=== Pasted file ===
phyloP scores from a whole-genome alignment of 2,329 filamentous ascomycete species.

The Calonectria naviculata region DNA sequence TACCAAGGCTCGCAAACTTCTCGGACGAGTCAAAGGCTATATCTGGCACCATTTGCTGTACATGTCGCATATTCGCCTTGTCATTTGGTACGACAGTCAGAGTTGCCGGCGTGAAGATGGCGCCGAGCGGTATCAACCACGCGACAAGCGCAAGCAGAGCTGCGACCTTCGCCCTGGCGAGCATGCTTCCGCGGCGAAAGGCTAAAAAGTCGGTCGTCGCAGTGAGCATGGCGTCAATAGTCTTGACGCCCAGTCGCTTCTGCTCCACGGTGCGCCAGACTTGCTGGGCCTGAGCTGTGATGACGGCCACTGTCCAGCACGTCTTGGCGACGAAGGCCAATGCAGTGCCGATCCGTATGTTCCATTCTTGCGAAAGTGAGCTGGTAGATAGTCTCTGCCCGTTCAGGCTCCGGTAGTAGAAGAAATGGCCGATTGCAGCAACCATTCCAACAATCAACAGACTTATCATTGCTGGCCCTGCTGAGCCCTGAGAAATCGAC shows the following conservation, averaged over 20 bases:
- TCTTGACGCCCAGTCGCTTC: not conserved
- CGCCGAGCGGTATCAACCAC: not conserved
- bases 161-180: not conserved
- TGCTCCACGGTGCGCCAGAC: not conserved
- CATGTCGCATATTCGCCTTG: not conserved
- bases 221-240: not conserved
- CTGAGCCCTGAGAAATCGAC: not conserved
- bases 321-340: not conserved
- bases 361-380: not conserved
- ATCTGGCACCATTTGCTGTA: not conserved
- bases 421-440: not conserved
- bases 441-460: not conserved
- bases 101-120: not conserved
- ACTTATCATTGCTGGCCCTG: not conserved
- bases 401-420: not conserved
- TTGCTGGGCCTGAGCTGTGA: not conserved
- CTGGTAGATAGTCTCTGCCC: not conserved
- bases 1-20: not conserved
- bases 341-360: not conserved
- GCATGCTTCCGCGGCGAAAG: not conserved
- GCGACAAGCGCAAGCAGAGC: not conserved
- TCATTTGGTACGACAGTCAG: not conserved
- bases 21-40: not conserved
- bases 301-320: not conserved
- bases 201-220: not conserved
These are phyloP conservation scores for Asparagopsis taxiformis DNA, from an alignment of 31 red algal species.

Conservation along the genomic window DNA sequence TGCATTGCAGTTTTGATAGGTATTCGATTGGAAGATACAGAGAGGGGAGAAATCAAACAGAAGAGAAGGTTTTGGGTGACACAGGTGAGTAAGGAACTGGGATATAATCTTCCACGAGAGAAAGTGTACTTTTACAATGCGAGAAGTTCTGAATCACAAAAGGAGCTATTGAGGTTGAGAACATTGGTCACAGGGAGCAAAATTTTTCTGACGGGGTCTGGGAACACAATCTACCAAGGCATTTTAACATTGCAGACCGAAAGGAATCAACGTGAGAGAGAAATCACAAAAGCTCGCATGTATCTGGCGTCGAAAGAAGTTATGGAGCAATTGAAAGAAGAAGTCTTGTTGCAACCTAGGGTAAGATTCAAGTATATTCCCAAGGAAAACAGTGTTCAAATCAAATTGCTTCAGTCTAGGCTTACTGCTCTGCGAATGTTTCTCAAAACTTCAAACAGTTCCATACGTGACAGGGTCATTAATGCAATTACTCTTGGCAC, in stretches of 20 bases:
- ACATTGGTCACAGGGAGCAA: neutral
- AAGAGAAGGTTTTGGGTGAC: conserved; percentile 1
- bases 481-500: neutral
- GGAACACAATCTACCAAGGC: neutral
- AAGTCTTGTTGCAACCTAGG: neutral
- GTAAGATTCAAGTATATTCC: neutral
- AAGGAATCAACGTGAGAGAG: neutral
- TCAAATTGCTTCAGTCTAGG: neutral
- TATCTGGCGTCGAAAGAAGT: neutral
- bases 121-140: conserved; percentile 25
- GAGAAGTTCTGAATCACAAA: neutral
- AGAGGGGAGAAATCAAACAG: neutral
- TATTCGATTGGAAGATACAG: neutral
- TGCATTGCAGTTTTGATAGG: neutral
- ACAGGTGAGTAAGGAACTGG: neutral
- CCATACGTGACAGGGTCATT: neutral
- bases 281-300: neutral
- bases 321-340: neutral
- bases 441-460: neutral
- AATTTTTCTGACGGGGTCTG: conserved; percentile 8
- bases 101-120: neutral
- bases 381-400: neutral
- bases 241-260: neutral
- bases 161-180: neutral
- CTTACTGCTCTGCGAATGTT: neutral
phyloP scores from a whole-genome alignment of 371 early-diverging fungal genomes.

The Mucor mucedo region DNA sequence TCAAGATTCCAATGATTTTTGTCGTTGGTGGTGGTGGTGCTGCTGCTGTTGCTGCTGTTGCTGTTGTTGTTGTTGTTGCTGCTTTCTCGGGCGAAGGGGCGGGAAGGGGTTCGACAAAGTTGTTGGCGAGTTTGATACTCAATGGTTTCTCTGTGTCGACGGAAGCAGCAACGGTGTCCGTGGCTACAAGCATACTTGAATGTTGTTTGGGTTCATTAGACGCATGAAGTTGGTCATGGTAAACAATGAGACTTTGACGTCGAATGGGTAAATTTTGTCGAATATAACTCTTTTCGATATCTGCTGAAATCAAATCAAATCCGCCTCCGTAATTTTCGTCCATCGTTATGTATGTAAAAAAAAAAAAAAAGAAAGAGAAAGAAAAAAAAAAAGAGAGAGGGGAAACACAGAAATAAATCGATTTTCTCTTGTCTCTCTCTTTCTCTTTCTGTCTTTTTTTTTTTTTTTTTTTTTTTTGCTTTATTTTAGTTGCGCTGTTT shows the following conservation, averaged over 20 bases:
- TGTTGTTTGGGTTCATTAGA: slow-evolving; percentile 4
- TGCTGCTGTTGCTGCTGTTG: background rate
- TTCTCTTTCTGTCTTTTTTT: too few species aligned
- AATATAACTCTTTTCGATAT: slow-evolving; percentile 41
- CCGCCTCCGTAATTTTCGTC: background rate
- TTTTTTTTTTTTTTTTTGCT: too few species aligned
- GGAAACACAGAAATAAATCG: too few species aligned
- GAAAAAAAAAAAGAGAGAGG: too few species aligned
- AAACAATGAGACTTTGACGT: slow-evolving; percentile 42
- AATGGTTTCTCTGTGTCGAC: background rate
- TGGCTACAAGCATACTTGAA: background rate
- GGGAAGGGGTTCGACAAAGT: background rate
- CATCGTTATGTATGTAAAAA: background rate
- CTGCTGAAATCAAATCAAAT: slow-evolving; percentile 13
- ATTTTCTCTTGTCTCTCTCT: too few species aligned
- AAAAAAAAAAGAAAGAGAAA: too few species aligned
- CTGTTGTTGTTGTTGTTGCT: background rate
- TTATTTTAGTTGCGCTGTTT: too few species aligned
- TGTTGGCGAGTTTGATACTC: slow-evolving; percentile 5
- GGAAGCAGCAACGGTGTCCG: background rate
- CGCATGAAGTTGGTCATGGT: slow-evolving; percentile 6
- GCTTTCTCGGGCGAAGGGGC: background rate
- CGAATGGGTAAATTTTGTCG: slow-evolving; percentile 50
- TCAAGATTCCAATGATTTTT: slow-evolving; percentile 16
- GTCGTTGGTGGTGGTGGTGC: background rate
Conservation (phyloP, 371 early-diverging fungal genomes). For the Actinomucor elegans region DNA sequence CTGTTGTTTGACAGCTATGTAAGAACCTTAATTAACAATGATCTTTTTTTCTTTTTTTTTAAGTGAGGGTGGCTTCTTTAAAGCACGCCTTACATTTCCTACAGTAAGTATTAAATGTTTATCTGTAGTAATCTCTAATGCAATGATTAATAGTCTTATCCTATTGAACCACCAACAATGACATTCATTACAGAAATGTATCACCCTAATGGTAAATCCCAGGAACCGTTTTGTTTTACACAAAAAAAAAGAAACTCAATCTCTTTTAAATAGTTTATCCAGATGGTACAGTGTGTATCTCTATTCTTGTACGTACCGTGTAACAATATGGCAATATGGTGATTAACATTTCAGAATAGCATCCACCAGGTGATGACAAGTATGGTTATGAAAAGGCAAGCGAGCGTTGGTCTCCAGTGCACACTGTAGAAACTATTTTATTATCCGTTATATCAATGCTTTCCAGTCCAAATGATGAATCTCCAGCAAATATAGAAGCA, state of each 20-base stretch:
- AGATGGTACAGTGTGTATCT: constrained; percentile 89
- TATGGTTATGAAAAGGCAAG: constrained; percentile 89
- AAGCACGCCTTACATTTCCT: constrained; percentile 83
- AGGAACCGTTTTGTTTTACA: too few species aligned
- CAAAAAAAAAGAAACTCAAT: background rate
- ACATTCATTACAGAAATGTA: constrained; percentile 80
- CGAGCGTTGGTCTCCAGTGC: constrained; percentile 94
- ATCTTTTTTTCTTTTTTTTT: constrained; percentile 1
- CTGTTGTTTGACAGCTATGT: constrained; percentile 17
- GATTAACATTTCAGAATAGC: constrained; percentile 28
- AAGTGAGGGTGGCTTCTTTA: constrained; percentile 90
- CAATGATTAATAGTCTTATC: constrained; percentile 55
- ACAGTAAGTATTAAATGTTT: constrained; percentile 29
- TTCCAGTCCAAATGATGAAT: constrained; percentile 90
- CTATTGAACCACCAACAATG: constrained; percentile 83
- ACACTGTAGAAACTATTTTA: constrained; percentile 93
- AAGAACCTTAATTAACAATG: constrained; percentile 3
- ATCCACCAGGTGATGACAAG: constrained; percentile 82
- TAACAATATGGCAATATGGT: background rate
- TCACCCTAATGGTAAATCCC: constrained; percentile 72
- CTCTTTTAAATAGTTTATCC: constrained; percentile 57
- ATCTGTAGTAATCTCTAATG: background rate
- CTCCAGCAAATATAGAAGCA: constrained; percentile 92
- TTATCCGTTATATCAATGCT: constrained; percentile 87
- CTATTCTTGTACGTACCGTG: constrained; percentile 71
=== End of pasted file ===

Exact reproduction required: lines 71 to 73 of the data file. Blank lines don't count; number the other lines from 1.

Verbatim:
- ATTTTCTCTTGTCTCTCTCT: too few species aligned
- AAAAAAAAAAGAAAGAGAAA: too few species aligned
- CTGTTGTTGTTGTTGTTGCT: background rate